No food, no wages: Crew stranded off Queensland coast
A CREW of 20 sailors aboard a coal ship have been stranded off the Queensland coast, unpaid and without food.
Charities and sailor advocates are now rushing to dispatch an emergency delivery of supplies to the ship.
The Chinese nationals aboard the 93,000-tonne Five Stars Fujian have been off the Port of Gladstone since July 19.
The Fujian was arrested by order of the Federal Court in July but freed on Wednesday.
The Australian Maritime Safety Authority then detained the ship after inspectors found there was not enough food for its next journey, and that wages remained unpaid. AMSA also supplied the crew with a small amount of rations.
Although the shipping firm has received the AMSA order, it says it is yet to solve the issue.
The ship remains unable to unload an estimated $40 million of coal it collected at the Port of Hay Point, 40km south of Mackay.
The last of the crew's rations will be exhausted between now and Tuesday, but advocates fear the food supplies could run out as soon as Sunday.
The International Transport Workers' Federation - which represents foreign sailors - is now working with the Mission to Seafarers charity to deliver urgent aid to the Fujian on Saturday afternoon.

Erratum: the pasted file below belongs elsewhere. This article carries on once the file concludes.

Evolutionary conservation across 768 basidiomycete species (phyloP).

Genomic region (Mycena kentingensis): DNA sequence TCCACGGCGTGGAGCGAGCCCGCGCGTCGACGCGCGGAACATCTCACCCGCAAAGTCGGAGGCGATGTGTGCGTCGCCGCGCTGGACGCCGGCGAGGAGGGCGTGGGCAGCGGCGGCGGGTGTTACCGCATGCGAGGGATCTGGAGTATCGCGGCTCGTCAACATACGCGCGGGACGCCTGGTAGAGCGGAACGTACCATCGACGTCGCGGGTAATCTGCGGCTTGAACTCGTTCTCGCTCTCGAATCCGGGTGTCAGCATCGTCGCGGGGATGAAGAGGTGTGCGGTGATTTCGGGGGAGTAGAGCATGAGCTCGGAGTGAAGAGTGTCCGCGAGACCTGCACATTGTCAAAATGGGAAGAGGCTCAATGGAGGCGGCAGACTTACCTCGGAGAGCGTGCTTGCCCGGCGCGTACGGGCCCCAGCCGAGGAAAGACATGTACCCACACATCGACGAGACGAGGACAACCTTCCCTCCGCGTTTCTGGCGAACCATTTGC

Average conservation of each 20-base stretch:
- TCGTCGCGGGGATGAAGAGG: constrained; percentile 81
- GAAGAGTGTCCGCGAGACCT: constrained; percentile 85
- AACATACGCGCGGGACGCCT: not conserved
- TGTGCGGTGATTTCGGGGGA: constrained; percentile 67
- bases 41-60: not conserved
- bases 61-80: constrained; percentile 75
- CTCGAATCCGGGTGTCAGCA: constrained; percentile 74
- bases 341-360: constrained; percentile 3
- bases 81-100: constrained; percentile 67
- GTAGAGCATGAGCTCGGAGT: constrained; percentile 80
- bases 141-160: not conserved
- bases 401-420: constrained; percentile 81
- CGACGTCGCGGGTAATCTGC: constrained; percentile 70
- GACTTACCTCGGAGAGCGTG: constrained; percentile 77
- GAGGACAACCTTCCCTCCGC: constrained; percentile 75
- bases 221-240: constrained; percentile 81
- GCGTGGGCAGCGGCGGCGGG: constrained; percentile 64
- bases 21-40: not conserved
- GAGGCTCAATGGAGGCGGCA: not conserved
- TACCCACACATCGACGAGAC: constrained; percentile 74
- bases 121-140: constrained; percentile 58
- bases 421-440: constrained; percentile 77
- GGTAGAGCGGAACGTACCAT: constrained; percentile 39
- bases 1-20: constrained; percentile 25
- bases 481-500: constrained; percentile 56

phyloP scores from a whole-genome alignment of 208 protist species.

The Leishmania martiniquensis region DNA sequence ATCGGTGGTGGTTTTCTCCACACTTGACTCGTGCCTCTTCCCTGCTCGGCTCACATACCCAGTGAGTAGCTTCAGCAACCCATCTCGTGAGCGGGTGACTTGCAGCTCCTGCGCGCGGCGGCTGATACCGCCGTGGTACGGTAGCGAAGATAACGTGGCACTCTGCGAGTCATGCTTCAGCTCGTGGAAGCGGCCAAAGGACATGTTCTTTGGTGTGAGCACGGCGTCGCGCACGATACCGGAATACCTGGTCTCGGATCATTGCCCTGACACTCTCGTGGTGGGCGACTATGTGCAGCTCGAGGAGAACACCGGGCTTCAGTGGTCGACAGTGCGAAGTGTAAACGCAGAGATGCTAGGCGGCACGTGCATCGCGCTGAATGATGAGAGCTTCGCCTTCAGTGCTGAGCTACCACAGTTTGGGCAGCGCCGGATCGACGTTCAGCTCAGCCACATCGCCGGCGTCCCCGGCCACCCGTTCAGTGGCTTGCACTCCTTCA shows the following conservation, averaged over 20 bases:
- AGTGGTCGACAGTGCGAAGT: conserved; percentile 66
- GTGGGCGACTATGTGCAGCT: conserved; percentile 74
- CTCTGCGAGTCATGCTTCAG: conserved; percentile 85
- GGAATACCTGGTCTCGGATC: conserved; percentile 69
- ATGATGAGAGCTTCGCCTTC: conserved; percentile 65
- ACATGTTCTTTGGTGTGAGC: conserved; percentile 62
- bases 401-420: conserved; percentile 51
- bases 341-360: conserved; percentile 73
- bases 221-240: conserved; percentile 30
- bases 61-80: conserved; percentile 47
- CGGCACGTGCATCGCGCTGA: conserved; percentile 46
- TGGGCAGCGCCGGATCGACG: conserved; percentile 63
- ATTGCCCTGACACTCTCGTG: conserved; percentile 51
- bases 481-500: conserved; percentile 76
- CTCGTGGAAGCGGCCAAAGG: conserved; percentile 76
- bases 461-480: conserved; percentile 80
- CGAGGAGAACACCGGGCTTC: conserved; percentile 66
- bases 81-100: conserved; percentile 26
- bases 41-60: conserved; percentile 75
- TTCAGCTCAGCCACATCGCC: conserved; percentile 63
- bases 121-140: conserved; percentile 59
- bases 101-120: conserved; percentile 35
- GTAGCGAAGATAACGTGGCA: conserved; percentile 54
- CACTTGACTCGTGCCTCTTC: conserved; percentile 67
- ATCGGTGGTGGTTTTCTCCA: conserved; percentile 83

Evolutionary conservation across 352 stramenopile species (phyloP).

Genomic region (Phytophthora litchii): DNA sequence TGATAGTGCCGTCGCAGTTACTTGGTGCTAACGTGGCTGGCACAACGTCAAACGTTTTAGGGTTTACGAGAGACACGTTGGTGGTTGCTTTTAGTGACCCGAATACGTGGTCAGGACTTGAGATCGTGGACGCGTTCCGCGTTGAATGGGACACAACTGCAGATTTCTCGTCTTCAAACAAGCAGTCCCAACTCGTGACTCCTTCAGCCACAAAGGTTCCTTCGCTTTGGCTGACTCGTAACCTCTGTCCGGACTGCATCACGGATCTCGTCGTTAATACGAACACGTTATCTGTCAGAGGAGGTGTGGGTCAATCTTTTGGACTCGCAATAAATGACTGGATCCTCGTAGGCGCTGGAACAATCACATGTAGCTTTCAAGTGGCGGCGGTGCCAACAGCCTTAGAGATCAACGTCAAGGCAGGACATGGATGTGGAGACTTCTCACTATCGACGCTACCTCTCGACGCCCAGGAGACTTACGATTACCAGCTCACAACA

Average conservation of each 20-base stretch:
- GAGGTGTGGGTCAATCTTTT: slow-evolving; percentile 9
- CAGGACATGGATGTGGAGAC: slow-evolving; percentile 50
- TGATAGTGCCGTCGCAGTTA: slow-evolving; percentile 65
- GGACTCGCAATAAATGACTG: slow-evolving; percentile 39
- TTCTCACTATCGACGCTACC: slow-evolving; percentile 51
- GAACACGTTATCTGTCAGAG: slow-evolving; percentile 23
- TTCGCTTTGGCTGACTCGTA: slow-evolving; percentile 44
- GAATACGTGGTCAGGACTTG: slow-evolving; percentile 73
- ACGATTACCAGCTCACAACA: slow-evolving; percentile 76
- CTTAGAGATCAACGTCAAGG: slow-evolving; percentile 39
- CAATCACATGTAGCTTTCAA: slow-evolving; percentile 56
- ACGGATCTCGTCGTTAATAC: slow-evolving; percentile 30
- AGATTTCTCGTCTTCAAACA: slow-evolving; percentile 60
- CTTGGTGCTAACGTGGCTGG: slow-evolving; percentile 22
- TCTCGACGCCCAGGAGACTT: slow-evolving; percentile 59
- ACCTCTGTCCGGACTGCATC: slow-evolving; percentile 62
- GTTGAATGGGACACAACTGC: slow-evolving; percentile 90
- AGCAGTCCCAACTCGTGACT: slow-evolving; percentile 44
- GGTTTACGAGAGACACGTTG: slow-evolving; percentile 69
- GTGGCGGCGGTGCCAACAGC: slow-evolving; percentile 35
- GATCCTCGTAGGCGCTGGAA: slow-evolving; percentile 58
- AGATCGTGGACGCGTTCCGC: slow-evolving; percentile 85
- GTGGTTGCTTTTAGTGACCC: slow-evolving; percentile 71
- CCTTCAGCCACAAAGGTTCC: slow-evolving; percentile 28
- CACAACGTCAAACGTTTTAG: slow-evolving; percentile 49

But this may not be the end of the heartache for the ship's crew.
ITF assistant coordinator Matt Purcell warns the ship may be abandoned by its Hong Kong owners which would again leave the workers in limbo.
"The ship is just sitting there in the bay because the owners can't pay the crew and can't feed the crew," Mr Purcell said.
"It's just sitting there detained by the Australian Maritime Safety Authority.
"This is the type of thing ruining our Australian industry."
An AMSA spokesman said there was no reason for the Fujian not to continue on its journey once workers are paid and food supplied.
He said there was no suggestion the ship would be abandoned.
If indeed the ship was discarded by its owners, the company would be expected to pay the cost of returning the Chinese crew to their home country.
Gladstone Mission to Seafarers chaplain Russell Cunningham said his only concern was for those on board.
"We're trying to assist in a humanitarian way," he said.
"Our main concern is that the seafarers appear to be running low on food and we're trying to assist while people work out what's going on."
The plight of foreign seafarers has come under increased scrutiny after a Senate Inquiry was launched following two unsolved deaths aboard the Sage Sagittarius "death ship".